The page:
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  1. Introduction
  2. Capabilities
  3. Structure
  4. The Registry
  5. System and Configuration Files
  6. Security
  7. Application Support
  8. Requirements
  9. Installation
  10. Unattended Installation
  11. Booting
  12. Filesystems
  13. Programs
  14. Control Panel
  15. Tool
  16. Commands
  17. Customization
  18. Environment Variables
  19. Printing
  20. Performance
  21. System Services
  22. Permissions
  23. Groups
  24. User Rights and Auditing
  25. User Profiles
  26. Policies
  27. Network Model
  28. Resource Access
  29. Network Browsing
  30. Protocol Support
  31. RAS
  32. Networking
  33. Backups
  34. Events
  35. Error Handling
  36. Diagnostic Tools
  37. Items to Memorize
  38. Terms
  39. Credits

Windows NT User Rights and Auditing

User rights are different from access permissions which allow access to resources such as read, write or execute access. User rights allow system control which includes the ability to format a hard drive or shut the system down.

Local Users created at installation time

  1. Administrators - Used to administer the system. It is a good idea to make a backup administrator user.
  2. Guests - Have minimal privileges. It can be renamed. but can't be deleted. On NT workstation, disable the guest account or give it a password, since it is enabled upon installation.
  3. Initial User - Member of administrators group.

Two levels of security

  • Logon
  • User Rights

Adding Accounts

The User Manager tool is used to create user and group accounts along with managing functional user rights, security auditing, and account policies. Functional user rights determine what programs the user can run or what system capabilities they have. Passwords are case sensitive, but user names are not. Both can contain spaces.

Two methods of adding user accounts:

  • Creation
  • Make a copy of an existing account.

User names may be up to 20 characters long using upper and lowercase letters although it is not case sensitive. Does not use " / \ [ ] : ; | = , + * ? <, > characters in a user name. When an account is copied from a template the following fields are left blank:

  • Username
  • Full Name
  • Password and confirm password
  • User cannot change password
  • Account disabled

User accounts should not be made local on various workstations when using domain user accounts. If a user account is deleted, when it is recreated, even though it may have the same name, it will have a different user ID number and resource access for that account must be set up again.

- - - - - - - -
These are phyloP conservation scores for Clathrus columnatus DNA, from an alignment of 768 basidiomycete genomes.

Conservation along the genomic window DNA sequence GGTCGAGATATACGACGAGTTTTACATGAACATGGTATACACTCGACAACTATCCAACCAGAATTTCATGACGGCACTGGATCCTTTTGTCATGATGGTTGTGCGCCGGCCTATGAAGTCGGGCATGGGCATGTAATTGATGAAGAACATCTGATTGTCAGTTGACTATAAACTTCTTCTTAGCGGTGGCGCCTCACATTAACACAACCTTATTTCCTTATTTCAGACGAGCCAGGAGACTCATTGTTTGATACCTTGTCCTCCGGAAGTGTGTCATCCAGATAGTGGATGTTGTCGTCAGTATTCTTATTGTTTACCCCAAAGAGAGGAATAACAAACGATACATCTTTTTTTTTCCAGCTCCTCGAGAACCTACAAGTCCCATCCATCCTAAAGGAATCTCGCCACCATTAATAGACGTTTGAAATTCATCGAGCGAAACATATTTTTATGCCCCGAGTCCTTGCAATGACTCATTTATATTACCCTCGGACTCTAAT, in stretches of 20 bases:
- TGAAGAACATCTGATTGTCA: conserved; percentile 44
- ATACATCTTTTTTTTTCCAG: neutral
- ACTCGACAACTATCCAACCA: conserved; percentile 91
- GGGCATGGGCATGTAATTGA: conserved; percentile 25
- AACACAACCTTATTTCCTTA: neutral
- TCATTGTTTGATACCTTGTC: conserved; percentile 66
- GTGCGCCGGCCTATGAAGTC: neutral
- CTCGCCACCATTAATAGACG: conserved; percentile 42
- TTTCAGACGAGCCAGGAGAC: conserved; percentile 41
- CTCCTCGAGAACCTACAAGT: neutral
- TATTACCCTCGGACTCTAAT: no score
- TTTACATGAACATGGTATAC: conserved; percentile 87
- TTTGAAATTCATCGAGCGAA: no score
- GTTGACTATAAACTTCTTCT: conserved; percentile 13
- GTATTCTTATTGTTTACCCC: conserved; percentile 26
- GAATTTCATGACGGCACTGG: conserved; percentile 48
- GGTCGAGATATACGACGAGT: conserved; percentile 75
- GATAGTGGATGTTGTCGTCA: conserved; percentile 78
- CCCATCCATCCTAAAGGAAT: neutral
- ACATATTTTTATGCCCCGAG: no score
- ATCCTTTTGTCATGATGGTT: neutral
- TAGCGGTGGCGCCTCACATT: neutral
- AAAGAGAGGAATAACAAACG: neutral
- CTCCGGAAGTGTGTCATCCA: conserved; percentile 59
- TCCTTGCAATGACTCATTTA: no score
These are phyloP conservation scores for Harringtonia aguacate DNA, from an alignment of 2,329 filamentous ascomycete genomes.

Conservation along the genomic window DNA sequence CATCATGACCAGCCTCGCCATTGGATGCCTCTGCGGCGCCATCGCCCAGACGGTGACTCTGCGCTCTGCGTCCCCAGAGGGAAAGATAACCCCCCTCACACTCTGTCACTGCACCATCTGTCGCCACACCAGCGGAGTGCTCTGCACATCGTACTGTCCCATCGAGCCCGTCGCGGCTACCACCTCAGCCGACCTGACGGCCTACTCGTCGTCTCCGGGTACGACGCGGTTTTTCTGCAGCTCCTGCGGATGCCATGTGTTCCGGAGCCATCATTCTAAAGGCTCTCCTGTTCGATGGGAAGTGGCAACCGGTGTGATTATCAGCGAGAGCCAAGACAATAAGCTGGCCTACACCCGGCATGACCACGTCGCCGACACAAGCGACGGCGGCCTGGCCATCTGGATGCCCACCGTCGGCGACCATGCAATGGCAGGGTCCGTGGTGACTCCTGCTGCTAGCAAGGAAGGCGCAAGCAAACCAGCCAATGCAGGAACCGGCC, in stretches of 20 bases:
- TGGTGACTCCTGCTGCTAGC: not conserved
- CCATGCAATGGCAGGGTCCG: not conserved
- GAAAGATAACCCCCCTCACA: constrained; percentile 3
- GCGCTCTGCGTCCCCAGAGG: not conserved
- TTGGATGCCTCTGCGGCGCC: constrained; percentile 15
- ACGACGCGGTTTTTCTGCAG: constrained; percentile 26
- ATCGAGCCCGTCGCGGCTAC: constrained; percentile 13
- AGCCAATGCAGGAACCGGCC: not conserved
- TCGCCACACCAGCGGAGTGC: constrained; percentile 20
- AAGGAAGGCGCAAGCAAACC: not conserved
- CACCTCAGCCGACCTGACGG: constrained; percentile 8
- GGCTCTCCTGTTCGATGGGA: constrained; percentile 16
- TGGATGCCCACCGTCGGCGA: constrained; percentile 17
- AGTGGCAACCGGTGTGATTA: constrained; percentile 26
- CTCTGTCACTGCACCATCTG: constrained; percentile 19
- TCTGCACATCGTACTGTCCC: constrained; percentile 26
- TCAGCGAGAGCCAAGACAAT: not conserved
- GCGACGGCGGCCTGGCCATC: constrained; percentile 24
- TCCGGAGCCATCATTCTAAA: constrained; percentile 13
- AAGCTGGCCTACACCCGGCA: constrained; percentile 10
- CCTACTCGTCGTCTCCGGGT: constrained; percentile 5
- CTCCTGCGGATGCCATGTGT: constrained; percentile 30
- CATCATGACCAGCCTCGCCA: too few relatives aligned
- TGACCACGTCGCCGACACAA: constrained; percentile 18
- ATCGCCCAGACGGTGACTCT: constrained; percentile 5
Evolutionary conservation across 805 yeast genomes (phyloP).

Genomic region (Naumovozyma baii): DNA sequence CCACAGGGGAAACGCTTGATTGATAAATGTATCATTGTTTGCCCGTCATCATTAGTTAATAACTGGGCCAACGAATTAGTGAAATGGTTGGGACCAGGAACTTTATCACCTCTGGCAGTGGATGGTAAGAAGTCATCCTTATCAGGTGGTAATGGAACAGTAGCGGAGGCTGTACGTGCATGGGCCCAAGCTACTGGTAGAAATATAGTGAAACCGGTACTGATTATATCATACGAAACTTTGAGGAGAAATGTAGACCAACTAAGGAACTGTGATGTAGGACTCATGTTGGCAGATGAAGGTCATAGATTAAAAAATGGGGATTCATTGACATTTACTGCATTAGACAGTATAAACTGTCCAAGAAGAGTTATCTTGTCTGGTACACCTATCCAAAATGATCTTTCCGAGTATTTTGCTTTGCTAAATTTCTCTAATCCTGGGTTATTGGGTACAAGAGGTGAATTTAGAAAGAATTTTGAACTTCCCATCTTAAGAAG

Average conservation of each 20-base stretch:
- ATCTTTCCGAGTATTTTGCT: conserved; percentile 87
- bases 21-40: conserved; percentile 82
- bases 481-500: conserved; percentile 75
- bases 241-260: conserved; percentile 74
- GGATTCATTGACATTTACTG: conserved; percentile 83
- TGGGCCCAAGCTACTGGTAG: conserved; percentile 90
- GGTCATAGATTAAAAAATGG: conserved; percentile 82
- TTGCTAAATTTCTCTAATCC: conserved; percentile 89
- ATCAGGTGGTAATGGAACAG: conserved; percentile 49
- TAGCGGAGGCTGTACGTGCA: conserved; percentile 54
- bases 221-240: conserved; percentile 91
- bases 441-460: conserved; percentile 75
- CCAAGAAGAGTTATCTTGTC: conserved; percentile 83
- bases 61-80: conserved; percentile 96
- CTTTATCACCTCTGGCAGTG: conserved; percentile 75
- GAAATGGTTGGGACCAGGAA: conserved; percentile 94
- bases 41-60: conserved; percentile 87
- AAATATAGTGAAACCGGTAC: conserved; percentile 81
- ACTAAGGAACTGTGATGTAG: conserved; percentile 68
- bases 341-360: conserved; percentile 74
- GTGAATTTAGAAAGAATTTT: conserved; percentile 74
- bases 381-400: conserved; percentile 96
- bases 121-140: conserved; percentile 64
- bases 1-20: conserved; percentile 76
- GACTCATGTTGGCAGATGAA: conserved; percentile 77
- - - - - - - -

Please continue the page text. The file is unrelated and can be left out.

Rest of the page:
Logon

Password setting options the administrator can set for the user are:

  • User must change password at the next login
  • The user cannot change the password.
  • The password never expires

Passwords are case sensitive and can be up to 14 characters. User names are not case sensitive and can be up to 20 characters. The user's home directory can be specified when the user is created or set later. The home directory is where data from an application is saved by default and where the command prompt will be when a command line session is begun.

User Rights

RightGroups with the Rights
Access this computer from the networkAdministrators, Power Users, Everyone
Back up files directoriesAdministrators, Backup Operators
Change the system timeAdministrators, Power Users
Force shutdown from a remote systemAdministrators, Power Users
Load and unload device driversAdministrators
Log on locallyAll built-in groups, including Everyone, except Replicator
Manage auditing and security logAdministrators
Restore files and directoriesAdministrators, Backup Operators
Shut down the systemAll built-in groups except Guests and Replicator
Take Ownership of files or objectsAdministrators

Domain controllers do not have a power users group. On the Domain Controllers, Server Operators are similar to the Administrator group on the Workstation with all rights.

Advanced rights:

  • Bypass traverse checking - Lets the user or group move through directory trees even if the group does not have permission to access the directories. Normally this right is given to Power Users.
  • Log on as a service - This right is used by background applications. The rights are required for the service to function.

Auditing

The following user events may be audited:

  • File and Object Access - Logs user access to directories, files, or printers.
  • Logon/Logoff - Local and remote logon and logoff connections may be audited.
  • Process Tracking - Logs events about the running of programs.
  • Restart, Shutdown, System - Logs when the system is shutdown or started.
  • Security Policy Changes - Logs changes to User Rights and Account Policies.
  • Use of User Rights - Logs when a user exercised a user right.
  • User and Group Management - Logs user and group management events.